James Everett Stuart sunset glow Mt. Hood Oregon from near Portland. Oil on canvas signed lower left and dated Jan 11, 1917 signed and titled priced and dated on reverse. A fine example of this highly regarded American artists work measuring 12x18 inches in good all original condition some minor age cracking framed in a contemporary gallery frame measuring overall 20x26. A fine example of this great American artists work.
A painting Sunset Glow Mt. Hood sold for $12,000 at Santa Fe Art auction 11/14/1998 lot no. 121
Born in Bangor, Maine, James Everett Stuart became known for his panoramic landscapes from Maine to California to Alaska to the Panama Canal, but especially of the American West with focus on Northern California and Oregon. Reportedly he painted more than 5000 paintings during his lifetime and originated a method of painting on aluminum and wood with a special adhering process that he thought made his work quite durable but proved not to be so. He also wrote on the back of most of his paintings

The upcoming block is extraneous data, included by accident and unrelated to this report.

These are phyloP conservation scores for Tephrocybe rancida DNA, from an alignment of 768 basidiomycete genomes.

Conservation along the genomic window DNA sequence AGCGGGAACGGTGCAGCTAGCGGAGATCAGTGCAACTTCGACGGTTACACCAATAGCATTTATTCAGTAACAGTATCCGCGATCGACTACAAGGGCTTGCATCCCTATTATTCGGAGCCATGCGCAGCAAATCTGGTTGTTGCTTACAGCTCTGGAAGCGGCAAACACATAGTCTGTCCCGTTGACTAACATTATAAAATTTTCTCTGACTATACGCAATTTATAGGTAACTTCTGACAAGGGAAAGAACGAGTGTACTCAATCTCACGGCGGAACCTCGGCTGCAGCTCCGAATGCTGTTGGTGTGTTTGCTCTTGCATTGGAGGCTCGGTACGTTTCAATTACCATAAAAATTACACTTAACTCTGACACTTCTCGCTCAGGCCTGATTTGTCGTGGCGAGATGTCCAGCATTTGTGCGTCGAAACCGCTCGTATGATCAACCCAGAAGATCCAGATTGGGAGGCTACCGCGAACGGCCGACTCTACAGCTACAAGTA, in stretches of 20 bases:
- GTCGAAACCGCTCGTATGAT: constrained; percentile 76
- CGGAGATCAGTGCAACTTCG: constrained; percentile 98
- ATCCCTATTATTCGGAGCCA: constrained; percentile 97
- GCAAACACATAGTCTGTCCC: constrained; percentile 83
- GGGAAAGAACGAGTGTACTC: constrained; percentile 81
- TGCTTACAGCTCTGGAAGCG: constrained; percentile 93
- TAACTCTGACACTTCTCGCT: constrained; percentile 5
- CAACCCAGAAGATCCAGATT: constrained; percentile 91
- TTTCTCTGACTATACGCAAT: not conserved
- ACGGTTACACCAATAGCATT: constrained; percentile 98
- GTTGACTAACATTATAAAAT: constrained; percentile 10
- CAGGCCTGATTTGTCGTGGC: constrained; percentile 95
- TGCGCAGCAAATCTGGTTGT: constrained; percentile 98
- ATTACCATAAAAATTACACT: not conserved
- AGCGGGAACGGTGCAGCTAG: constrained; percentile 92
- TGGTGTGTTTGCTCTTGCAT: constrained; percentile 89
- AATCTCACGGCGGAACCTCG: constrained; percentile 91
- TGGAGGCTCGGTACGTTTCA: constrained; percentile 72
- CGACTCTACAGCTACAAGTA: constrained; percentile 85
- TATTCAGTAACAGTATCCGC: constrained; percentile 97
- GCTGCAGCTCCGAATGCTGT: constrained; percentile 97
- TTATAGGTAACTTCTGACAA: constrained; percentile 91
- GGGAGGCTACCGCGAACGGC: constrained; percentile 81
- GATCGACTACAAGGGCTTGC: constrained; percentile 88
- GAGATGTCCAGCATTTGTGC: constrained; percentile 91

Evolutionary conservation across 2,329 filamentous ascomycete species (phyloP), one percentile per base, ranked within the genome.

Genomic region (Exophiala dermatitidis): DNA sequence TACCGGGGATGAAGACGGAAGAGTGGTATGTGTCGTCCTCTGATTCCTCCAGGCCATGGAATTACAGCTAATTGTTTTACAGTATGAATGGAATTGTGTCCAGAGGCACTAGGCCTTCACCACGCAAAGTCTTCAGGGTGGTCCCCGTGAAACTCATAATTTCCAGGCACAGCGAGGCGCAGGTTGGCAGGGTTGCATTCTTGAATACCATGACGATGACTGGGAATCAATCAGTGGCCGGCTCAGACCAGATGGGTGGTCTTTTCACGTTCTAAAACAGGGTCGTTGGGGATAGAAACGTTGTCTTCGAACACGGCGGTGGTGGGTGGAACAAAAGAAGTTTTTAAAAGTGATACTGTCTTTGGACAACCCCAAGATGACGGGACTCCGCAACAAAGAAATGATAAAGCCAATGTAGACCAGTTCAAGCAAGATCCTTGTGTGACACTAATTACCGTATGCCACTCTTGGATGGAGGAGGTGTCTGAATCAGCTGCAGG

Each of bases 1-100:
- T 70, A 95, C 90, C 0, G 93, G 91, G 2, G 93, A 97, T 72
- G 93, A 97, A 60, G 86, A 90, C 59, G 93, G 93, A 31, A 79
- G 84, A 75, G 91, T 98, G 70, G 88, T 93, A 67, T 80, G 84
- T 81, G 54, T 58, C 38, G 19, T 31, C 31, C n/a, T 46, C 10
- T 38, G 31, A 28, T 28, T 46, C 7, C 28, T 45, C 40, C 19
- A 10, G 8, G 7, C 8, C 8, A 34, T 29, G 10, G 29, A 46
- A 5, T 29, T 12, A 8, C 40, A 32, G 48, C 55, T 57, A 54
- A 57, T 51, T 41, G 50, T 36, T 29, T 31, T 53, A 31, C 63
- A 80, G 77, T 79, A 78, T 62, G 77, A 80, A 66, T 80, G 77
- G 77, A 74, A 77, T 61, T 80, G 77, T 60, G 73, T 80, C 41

His parents took him to California at the age of eight, and the family settled in San Francisco where he attended the public schools and studied art with Virgil Williams, Raymond Yelland, Thomas Hill, and William Keith at the San Francisco School of Design. His early work was dramatic California landscape including the Sacramento and San Joaquin rivers, and in style the works were moody and mysterious and suggestive of the French Barbizon School. He first traveled to the Northwest in 1876, and in 1881, he opened his studio in Portland, Oregon and from there traveled throughout the West and East Coast and into Mexico. Subjects included Yosemite as well as California missions and adobes. He painted landscapes whose sales ultimately were financially remunerative and which established his reputation.
Of those years, he expressed that he much preferred being in the park to studio painting, but he stopped visiting in 1889 and instead traveled to Alaska and the Coastal Range.
During much of the 1890s, he lived in Chicago, but in 1912 returned to San Francisco until his death in 1941. There, from his studio near Union Square, he was highly successful and popular among his peers, underscored by his membership in the Bohemian Club. Many of the owners of old homes in California have his paintings on the wall, suggestive of a time of grandeur. One of his paintings is in the White House, and his work is in the historical societies of Oregon, Washington, and Montana.